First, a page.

Figures released by the Central Bank of Ireland (CBI) today show that in the month of August 2012, the reliance by Irish banks on central bank funding fell again in what has been a downward trend since December 2011. Lending by central banks to Irish banks comprises lending directly from the ECB and lending from the CBI. In total overall lending has reduced by €1.9bn in August 2012 from €121.6bn in July to €119.7bn in August. Lending directly from the ECB fell by €0.9bn in the month of August 2012, from €80.0bn in July 2012 to €79.1bn. Lending from the CBI to Irish banks, which is mostly known as “Emergency Liquidity Assistance” or ELA declined by €1.0bn, from €41.6bn to €40.6bn.
What does this mean for Irish banking and the wider economy? If our banks are to return to some degree of normality, they will rely more on deposits from customers and lending from other banks. So today’s figures indicate – though don’t absolutely prove – that deposits and inter-bank lending are increasing which suggests an improvement in confidence and good news. Overall the trend in Irish banks has been positive since the start of 2011 This is indeed positive news, particularly given the jitters in other EuroZone countries, such as Spain, Greece and Italy.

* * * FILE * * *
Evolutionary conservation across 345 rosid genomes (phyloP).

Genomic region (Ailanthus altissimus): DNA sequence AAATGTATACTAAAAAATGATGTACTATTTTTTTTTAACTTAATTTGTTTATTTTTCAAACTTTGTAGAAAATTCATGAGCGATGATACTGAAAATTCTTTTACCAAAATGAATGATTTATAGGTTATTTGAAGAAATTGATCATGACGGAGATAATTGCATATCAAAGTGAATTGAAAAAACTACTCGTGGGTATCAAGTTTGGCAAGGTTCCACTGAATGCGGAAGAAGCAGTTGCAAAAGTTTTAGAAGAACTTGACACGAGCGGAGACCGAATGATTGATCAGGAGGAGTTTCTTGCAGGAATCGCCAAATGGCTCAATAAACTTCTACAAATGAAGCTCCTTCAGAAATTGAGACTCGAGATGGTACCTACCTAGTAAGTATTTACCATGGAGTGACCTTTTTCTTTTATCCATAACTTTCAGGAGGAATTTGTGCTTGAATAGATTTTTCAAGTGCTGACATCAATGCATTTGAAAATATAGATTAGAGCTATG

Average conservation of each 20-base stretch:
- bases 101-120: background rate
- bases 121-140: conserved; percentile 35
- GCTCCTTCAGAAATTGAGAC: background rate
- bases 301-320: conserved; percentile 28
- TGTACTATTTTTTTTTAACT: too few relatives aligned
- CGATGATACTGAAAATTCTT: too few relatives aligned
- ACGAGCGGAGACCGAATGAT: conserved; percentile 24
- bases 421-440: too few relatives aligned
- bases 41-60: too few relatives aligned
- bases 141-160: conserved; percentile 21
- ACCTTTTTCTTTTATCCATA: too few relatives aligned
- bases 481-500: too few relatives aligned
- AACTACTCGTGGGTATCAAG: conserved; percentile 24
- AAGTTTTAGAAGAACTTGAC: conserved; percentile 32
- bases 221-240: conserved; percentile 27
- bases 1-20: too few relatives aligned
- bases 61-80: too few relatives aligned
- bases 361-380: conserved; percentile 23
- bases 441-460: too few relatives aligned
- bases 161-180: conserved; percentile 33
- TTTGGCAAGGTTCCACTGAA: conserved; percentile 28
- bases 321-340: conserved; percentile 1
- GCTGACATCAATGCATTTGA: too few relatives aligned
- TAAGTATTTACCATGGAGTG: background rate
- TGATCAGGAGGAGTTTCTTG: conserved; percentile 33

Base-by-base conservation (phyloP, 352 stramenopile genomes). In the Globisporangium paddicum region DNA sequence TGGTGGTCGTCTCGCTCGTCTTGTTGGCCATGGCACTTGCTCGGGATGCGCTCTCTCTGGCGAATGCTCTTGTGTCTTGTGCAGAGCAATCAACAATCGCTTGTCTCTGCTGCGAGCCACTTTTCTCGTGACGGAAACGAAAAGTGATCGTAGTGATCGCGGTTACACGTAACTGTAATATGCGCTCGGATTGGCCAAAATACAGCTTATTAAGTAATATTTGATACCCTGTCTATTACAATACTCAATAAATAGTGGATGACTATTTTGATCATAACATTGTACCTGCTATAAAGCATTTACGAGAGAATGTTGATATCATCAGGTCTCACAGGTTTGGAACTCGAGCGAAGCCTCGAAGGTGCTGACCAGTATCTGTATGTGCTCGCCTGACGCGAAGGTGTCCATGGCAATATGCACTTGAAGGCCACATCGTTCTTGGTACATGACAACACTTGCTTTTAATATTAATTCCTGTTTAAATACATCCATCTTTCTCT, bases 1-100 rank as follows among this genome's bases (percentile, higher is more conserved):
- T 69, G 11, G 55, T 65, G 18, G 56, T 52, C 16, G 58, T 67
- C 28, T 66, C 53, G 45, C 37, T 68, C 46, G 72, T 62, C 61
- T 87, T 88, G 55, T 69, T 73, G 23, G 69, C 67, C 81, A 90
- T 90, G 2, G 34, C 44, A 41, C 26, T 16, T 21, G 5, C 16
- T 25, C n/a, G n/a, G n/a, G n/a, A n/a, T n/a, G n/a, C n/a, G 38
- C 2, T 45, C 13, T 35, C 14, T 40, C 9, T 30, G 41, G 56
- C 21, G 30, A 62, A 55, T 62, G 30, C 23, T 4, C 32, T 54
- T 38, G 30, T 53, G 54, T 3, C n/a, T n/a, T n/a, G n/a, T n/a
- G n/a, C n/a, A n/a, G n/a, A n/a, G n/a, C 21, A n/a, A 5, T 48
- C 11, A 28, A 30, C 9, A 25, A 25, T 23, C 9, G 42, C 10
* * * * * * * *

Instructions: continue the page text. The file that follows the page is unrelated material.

It is worth pointing out that ECB direct lending to Irish banks today stands at €79.1bn. This compares with a €3tn ECB balance sheet, and indicates that Irish financing arrangements are now proportional to our economy, and that the ECB is no longer providing “unprecedented” support to Irish banks. Last month, the Irish Department of Finance said that Irish banks now account for less than 5% of all ECB lending to EuroZone banks.
We will get deposit information on Irish banks for August 2012, at the end of September. Deposit analysis for Irish banks for July 2012 is available here.